Hobart: New Zealand maxi Alfa Romeo won the Sydney to Hobart yacht race on Monday, completing a start-to-finish victory and relegating four-time and defending champion Wild Oats XI to second place.
Alfa Romeo, skippered by Neville Crichton, crossed the finish line at Constitution Dock in Hobart, the capital of the island state of Tasmania, in an unofficial time of two days, nine hours, two minutes, well off the race record due to light winds.
Wild Oats XI, which holds the record of one day, 18 hours, 40 minutes, set in 2005, was expected to finish second later yesterday, about 90 minutes behind, followed by British yacht ICAP Leopard.
Alfa Romeo led the 100-yacht fleet out of Sydney Harbour on Saturday and never relinquished the lead.
The New Zealand yacht made it interesting in the final hours, seeing its lead of more than 37 kilometres on Sunday and early yesterday reduced to just 23 kilometres over Wild Oats XI and its skipper Mark Richards late in the race.
But Alfa Romeo re-established a sizable lead at the end, crossing the finish line to the sounds of the horns of nearby yachts in the harbour and cheers from spectators on shore.
Crichton said several hours earlier that he considered his yacht and Wild Oats XI in a match race, and would follow the Australian yacht if it decided to change its course in an effort to pick up more wind.
"We will cover them whenever we possibly can," Crichton said. "We won't let her go out on a flyer without us being there."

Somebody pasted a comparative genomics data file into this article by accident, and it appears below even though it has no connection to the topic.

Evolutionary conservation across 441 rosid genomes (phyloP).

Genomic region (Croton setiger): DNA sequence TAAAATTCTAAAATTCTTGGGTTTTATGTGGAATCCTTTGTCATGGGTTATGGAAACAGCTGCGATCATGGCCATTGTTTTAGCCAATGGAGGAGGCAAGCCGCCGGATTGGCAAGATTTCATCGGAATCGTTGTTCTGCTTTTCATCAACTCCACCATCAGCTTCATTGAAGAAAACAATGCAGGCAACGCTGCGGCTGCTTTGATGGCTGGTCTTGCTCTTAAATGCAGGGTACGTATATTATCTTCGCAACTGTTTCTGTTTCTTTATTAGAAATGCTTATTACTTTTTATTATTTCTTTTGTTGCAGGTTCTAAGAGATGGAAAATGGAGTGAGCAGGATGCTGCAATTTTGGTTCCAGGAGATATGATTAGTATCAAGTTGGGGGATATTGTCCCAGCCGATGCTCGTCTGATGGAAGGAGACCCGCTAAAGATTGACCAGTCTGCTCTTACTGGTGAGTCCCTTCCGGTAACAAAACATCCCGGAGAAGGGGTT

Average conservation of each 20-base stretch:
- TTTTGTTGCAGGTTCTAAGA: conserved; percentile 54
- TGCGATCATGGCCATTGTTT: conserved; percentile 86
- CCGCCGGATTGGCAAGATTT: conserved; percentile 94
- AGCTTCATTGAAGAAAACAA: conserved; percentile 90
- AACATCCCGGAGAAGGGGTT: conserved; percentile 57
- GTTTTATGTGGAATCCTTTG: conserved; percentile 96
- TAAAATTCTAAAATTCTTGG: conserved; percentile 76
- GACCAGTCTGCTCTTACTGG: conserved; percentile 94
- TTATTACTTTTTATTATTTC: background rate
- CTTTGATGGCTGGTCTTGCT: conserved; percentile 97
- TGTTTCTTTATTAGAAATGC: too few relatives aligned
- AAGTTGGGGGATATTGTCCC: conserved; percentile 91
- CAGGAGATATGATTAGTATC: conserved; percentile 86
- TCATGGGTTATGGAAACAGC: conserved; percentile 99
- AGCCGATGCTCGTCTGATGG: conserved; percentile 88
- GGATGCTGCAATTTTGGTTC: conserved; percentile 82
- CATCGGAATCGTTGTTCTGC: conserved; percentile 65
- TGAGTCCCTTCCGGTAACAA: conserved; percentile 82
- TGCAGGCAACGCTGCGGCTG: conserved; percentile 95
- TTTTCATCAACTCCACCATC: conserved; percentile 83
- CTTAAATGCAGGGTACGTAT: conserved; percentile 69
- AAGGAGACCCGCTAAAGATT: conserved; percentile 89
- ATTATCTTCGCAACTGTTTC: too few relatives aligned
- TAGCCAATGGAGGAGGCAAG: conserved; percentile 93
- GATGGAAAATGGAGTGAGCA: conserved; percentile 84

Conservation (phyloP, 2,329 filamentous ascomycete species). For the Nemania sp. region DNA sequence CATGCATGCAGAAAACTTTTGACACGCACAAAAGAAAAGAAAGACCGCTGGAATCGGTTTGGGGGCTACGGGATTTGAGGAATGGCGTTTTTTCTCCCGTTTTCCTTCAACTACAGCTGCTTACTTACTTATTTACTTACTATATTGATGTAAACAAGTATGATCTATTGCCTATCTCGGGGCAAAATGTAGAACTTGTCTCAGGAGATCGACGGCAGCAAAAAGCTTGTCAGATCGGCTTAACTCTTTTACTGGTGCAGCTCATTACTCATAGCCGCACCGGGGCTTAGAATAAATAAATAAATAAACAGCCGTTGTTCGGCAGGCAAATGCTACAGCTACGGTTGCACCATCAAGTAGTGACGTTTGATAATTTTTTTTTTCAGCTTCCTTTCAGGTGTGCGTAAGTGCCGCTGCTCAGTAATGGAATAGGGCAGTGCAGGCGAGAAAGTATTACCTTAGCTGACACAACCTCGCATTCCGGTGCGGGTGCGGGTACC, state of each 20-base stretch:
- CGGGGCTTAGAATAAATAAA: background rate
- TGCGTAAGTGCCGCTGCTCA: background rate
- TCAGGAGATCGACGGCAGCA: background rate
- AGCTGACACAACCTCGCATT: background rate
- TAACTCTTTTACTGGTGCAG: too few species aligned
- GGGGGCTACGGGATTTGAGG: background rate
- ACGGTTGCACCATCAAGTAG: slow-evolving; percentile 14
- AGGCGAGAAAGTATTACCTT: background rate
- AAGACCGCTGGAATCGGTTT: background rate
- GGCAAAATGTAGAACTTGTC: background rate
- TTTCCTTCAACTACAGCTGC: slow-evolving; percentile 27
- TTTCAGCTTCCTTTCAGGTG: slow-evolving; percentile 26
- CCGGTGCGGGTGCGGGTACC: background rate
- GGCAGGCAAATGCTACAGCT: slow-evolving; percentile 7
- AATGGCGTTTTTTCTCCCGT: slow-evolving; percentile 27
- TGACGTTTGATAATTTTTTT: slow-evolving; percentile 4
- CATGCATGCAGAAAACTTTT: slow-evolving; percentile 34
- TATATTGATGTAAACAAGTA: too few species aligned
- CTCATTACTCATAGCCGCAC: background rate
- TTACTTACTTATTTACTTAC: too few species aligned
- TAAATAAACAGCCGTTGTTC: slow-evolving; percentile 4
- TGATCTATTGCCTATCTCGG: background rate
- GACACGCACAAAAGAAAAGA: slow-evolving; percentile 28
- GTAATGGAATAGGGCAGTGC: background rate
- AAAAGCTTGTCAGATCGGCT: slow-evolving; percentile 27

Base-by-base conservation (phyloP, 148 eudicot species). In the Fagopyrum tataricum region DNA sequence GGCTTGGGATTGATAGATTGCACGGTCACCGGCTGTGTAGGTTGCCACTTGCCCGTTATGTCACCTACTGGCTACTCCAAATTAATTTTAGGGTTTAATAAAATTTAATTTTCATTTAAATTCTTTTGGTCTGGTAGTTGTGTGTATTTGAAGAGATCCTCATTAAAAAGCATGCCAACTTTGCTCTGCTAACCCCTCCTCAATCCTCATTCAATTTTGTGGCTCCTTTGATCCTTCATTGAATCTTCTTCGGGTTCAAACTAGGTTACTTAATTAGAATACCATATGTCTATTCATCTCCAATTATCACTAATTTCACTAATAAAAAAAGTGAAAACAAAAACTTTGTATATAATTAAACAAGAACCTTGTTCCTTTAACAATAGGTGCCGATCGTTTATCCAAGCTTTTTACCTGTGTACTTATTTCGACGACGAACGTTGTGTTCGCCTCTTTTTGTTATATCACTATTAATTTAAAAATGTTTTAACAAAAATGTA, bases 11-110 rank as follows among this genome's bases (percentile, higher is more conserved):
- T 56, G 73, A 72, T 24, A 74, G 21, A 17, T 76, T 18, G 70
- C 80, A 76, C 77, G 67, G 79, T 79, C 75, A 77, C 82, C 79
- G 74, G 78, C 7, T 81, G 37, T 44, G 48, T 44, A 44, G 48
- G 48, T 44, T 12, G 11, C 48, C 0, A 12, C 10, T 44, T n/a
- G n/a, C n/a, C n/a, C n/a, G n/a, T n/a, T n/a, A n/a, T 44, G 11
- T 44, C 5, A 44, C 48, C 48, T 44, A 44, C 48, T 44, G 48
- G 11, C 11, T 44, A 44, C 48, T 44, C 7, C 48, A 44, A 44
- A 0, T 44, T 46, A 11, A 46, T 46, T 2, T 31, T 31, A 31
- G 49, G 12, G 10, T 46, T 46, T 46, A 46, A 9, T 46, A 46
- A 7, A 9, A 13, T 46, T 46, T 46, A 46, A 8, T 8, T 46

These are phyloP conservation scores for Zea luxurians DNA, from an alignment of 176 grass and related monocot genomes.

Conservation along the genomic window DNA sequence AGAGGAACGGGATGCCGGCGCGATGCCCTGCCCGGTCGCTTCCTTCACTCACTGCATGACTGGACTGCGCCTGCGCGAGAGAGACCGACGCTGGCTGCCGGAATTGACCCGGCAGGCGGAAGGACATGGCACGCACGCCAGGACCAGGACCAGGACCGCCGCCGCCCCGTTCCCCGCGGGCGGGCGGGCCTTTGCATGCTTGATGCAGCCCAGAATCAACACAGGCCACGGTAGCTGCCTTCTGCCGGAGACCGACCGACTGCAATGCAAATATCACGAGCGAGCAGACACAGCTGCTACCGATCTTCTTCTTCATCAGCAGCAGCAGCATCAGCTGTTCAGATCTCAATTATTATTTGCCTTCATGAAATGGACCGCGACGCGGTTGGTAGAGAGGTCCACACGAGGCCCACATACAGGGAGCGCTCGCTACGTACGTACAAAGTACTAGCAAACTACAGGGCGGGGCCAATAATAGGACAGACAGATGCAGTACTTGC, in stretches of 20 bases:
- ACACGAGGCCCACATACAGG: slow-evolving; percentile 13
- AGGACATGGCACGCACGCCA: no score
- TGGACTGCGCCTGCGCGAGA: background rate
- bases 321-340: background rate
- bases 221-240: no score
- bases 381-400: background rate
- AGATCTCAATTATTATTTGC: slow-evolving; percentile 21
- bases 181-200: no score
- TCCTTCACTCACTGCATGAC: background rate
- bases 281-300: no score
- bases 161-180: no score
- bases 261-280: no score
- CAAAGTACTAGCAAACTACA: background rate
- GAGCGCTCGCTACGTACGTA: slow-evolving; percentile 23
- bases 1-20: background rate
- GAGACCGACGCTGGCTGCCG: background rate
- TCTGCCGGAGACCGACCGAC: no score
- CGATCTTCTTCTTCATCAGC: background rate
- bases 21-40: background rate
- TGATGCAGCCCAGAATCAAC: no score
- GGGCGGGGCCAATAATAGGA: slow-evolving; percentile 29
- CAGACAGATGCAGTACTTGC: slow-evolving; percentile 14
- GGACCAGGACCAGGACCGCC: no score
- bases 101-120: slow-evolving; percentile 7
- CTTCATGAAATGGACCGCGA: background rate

Investec Loyal, which has a crew that includes former Olympic 1,500-metre gold medallist Grant Hackett and world boxing champion Danny Green, was expected to finish fourth early this morning.
Alfa Romeo finished second to Wild Oats in 2005, the yacht's only other Sydney to Hobart, before Wild Oats' four-year reign.
At the back of the fleet yesterday, the smaller, slower boats were finding no breeze in the normally challenging Bass Strait.
"We are in a parking lot," Michael Bellingham, the navigator of Loki, said. "It's time to break out the cards."
The calm conditions were forcing skippers on the slower boats to restrict food and drink.
"We have started to ration water to make sure we have enough," Yendys navigator said on Monday. "The trimmers are no longer allowed to pour fresh water over their winches to keep them quiet. No tea or coffee overnight."
Other yachts, which had only two-day food supplies, were also reporting they were running low on food and water. And some of the slowest boats that haven't entered Bass Strait could face New Year's Eve at sea.